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Flash Fiction: 72 Very Short Stories Paperback – July 17, 1992

4.2 out of 5 stars 48 customer reviews

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Editorial Reviews

From Publishers Weekly

In this collection of 72 previously published stories--none longer than 750 words--Raymond Carver, Luisa Valenzuela, Margaret Atwood and John Updike mingle with talented lesser knowns to form a marvelously varied bouquet. Bruce Holland Rogers describes a man who pours his unrequited love into a poem comparing his beloved's thunderously exhilarating effect on him to ``the Burlington Northern southbound out of Fort Collins.'' In Julia Alvarez's tale, set during the Cuban missile crisis, a young immigrant girl panics when she spots deadly fallout--until she learns it is snow, each flake unique, like a person. A man looking at an old photo of his parents sees not the second of promise captured on paper but the tragic consequences 20 years in the future, in Paul Lisicky's work. And Allan Gurganus's narrator shows that ``despite persistent rumors to the contrary, my grandfather did not die driving a Toyota across his pond'' in an attempt to prove the excellence of this car, for which he had conceived a bizarre passion. Savor this collection one minute at a time. James Thomas and Denise Thomas edit The Best of the West series; Hazuka is fiction editor of Quarterly West .

Copyright 1992 Cahners Business Information, Inc.

--This text refers to an out of print or unavailable edition of this title.

Review

“In just a little more time than it will take you to read this paragraph you can sample any one of the seventy-two very short stories in this anthology of brilliant miniatures. Some of the selections have already become so-called 'modern classics,' while many others deserve to become much more widely known. You can space out your reading of these epiphanic delicacies over a week or even months. Dear Browswer, I have to confess, I gobbled them up in a day!” (Alan Cheuse, National Public Radio)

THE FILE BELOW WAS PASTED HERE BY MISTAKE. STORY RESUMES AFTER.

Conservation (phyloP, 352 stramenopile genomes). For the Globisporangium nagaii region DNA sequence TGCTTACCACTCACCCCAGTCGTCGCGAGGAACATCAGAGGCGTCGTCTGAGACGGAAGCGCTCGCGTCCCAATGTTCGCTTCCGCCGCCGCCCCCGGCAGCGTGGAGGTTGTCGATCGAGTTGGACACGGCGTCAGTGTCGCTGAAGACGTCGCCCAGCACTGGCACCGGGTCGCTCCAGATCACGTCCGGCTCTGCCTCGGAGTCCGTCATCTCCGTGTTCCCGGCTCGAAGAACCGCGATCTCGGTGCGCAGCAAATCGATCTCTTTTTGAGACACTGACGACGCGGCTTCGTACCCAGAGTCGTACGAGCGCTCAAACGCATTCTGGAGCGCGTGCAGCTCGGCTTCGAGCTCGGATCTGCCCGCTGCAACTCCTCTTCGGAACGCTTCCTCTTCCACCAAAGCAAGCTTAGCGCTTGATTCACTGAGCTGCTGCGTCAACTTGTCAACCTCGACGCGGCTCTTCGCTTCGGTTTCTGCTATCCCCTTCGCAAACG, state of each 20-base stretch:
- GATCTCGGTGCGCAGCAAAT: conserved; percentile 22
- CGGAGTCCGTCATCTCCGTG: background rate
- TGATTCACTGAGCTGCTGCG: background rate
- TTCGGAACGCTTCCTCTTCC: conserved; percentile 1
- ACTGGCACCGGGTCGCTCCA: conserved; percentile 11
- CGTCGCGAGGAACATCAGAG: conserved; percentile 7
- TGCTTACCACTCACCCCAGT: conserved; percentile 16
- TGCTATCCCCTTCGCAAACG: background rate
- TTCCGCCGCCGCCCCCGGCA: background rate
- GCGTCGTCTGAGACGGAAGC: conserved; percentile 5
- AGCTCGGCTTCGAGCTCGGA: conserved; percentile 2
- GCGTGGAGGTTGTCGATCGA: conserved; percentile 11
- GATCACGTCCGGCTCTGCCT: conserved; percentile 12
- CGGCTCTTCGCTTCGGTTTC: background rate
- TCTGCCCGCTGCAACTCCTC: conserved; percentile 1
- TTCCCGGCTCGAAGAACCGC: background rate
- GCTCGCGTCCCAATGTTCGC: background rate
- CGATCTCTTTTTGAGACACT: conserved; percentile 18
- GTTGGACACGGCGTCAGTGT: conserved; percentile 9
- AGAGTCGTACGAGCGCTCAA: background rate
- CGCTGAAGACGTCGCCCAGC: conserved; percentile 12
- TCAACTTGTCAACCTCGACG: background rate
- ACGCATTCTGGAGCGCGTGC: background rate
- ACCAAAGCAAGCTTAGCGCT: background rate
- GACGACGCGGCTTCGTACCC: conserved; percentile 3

Flash Fiction is fun. I loved the variety and surprise of these stories. They should spark great dinner conversation, class discussion, and perhaps inspire some marathon writers to sprint and see what happens.” (Jerome Stern, author of Making Shapely Fiction)

Flash Fiction is purely and simply a delight. Lots of stars are mustered here, but best of all for my money are the newer names and voices that speak well to and for the future.” (George Garrett, Henry Hoyns Professor of Creative Writing, University of Virginia)
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The latest book club pick from Oprah
"The Underground Railroad" by Colson Whitehead is a magnificent novel chronicling a young slave's adventures as she makes a desperate bid for freedom in the antebellum South. See more

Product Details

  • Paperback: 224 pages
  • Publisher: W. W. Norton & Company; First Edition edition (July 17, 1992)
  • Language: English
  • ISBN-10: 0393308839
  • ISBN-13: 978-0393308839
  • Product Dimensions: 5.5 x 0.6 x 8.3 inches
  • Shipping Weight: 7 ounces (View shipping rates and policies)
  • Average Customer Review: 4.2 out of 5 stars  See all reviews (48 customer reviews)
  • Amazon Best Sellers Rank: #67,243 in Books (See Top 100 in Books)

Customer Reviews

Top Customer Reviews

Format: Paperback